The Twitch logo with the Doom Slayer in front of it.
Screenshot via Destructoid.

See 1,000 Twitch viewers attempt to beat the first Doom level

Technically, it's an ASCII version, but still...

Hey, remember that time Twitch played Pokémon? An amusing endeavor, I’m sure many of you will agree. Well, what if we did the same thing but with another game. Say…Doom? Oh man, that would be pretty amusing to see and not at all complicated to actualize.

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Well, would you look at that. Someone’s only gone and done it. YouTuber ThePrimeagen has managed to make the original Doom capable of being played by simultaneous Twitch viewers; 1,000 of them, to be precise. Now, it should be said that this is technically an ASCII version of the classic FPS, but it still stands as an entertaining experiment.

Needless to say, the above video contains a lot of complex information about how they were able to convert and compress the game in such a way as to make it playable via a chat log. I’m not even going to attempt to explain it, as the knowledge I have of programming and software engineering is on par with my expertise on hyperlocal economics in the region of – oh, I don’t know – the town of Shitterton in England (look it up).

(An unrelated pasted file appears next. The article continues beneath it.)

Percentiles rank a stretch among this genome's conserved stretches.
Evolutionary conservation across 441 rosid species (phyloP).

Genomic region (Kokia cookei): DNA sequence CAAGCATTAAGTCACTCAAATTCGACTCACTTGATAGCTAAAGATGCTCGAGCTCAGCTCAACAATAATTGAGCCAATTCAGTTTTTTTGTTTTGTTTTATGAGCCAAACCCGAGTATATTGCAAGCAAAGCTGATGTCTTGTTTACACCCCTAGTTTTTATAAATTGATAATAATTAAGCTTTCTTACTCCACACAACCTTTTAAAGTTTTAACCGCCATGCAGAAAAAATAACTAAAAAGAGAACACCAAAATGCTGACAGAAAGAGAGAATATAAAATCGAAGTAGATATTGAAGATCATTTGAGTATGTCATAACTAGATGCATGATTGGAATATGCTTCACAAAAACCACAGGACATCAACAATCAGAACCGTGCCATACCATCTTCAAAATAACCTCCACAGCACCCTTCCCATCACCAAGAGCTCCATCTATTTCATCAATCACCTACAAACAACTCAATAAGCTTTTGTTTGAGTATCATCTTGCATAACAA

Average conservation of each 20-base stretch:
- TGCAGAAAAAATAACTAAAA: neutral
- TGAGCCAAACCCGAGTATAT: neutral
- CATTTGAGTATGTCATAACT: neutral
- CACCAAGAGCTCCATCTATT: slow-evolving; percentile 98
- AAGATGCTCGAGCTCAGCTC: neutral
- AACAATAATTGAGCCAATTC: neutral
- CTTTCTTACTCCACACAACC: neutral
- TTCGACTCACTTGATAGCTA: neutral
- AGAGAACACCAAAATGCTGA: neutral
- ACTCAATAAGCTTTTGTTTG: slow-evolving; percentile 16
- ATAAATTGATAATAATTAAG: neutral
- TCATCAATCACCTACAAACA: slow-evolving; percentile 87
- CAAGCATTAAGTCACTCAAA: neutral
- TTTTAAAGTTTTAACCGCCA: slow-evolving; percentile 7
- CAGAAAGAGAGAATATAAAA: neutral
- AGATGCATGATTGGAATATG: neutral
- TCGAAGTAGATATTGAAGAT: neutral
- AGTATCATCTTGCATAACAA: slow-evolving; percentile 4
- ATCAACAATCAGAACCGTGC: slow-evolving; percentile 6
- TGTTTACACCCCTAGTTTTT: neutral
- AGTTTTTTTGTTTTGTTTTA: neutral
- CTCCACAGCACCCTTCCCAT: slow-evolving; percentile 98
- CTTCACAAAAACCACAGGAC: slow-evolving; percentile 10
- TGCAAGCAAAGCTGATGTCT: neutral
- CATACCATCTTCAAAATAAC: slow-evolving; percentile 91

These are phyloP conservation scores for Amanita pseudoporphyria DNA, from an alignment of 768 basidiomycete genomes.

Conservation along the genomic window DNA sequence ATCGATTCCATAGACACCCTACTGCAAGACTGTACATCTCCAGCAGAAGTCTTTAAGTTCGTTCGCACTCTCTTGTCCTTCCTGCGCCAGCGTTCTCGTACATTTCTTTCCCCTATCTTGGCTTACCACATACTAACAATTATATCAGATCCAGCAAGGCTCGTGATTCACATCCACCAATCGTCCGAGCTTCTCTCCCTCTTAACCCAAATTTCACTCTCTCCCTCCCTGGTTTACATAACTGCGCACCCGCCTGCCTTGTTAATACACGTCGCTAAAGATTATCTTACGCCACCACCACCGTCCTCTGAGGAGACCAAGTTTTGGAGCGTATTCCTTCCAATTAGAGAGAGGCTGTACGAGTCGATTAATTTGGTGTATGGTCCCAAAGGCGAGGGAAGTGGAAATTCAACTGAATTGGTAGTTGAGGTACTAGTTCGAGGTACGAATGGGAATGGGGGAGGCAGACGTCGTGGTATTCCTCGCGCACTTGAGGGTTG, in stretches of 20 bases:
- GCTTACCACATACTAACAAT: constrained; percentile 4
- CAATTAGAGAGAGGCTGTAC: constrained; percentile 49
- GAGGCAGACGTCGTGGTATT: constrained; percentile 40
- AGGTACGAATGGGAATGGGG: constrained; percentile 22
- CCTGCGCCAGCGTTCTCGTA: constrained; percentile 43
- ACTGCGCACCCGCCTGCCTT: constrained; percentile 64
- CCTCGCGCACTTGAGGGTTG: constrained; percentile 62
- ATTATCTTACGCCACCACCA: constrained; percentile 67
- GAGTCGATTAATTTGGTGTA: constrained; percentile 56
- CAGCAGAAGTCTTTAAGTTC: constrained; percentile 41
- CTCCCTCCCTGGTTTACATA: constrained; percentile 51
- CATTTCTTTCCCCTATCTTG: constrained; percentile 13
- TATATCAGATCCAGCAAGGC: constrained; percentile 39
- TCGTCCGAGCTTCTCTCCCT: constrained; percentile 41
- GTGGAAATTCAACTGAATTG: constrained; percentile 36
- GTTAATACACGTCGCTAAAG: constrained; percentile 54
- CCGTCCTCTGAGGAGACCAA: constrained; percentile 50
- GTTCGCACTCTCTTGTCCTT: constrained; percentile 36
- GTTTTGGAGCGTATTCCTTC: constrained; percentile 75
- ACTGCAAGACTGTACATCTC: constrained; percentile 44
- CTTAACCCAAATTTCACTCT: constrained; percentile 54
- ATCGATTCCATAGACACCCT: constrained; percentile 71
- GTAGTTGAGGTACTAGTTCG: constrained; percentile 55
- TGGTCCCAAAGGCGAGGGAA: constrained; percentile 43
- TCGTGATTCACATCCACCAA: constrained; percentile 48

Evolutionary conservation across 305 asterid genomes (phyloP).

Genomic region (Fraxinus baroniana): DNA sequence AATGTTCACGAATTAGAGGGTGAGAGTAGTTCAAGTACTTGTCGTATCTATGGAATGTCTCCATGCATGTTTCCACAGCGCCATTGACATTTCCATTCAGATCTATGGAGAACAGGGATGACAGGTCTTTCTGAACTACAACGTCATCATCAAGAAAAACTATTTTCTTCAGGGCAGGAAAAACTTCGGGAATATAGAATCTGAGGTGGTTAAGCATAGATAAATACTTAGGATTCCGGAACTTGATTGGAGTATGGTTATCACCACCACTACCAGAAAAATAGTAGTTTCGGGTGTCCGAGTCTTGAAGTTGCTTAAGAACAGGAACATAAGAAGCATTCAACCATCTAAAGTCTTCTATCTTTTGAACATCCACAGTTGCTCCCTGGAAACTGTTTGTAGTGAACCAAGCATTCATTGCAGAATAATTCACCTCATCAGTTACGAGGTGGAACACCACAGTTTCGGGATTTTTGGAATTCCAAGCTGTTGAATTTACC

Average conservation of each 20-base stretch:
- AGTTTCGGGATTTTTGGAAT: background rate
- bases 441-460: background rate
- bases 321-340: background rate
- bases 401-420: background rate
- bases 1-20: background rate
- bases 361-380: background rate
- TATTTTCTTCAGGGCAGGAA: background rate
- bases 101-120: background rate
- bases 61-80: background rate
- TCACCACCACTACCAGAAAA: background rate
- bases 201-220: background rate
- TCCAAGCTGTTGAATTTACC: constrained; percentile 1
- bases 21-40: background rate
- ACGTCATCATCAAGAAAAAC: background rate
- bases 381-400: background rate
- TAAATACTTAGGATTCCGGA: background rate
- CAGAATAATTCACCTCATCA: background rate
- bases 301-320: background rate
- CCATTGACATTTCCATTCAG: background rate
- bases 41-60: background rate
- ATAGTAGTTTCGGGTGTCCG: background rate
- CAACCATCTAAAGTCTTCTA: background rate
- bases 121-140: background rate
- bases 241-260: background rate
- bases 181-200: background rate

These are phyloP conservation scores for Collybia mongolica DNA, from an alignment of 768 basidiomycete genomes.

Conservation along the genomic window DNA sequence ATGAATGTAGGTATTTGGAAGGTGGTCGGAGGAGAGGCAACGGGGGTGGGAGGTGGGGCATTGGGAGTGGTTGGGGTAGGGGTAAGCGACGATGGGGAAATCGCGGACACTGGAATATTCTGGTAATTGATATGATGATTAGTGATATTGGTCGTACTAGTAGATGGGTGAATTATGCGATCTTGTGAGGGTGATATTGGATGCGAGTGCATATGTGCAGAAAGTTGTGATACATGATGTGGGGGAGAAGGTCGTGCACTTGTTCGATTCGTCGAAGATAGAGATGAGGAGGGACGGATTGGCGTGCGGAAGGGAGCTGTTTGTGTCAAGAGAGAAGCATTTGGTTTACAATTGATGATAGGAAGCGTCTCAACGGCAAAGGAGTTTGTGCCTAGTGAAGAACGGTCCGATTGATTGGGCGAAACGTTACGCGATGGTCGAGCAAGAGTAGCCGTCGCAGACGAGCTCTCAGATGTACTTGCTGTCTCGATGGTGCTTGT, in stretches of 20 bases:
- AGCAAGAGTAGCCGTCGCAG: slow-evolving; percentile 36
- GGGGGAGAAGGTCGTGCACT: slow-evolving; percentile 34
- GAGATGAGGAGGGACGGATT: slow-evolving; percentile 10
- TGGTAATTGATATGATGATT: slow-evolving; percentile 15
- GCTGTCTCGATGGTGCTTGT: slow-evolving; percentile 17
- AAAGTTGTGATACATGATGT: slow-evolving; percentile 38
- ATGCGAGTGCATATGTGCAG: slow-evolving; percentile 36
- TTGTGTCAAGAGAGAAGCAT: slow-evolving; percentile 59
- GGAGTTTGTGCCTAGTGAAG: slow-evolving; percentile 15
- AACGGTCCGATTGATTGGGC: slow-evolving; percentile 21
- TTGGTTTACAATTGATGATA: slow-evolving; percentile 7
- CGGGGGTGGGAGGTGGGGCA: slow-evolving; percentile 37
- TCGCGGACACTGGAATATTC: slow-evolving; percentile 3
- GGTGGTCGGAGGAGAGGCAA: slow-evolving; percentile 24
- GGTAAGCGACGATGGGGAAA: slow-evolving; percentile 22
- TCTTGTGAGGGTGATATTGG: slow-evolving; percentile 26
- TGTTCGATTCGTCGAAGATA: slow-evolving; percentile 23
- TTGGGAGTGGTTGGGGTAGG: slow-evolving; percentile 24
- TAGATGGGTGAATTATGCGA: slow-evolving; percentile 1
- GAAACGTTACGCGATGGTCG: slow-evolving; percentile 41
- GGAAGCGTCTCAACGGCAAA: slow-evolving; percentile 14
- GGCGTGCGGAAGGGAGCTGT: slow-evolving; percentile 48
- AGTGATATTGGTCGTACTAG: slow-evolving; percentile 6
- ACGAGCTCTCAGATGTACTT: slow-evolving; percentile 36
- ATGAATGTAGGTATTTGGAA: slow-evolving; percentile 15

It’s real

If you want to just see the part where 1,000 people play the opening section of Doom, you will need to pretty much skip to the last minute of the video. If you are genuinely fascinated by how it’s all achieved, I’ll see you in 15 minutes.

Right at the end, we get to see the final result of ThePrimeagen’s work, which involves tasking people in Twitch chat to control Doom. You all know how this work, which means you probably also know how this turns out.

There are a large number of hiccups along the way, including Doom Guy continually falling down a staircase before he’s able to get up it. However, the effort is worth the wait, as the viewers do manage to complete the first level of Doom, tricky though it clearly was. Isn’t technology pretty cool?

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Image of Andrew Heaton
Andrew Heaton
Andrew has been a gamer since the 17th century Restoration period. He now writes for a number of online publications, contributing news and other articles. He does not own a powdered wig.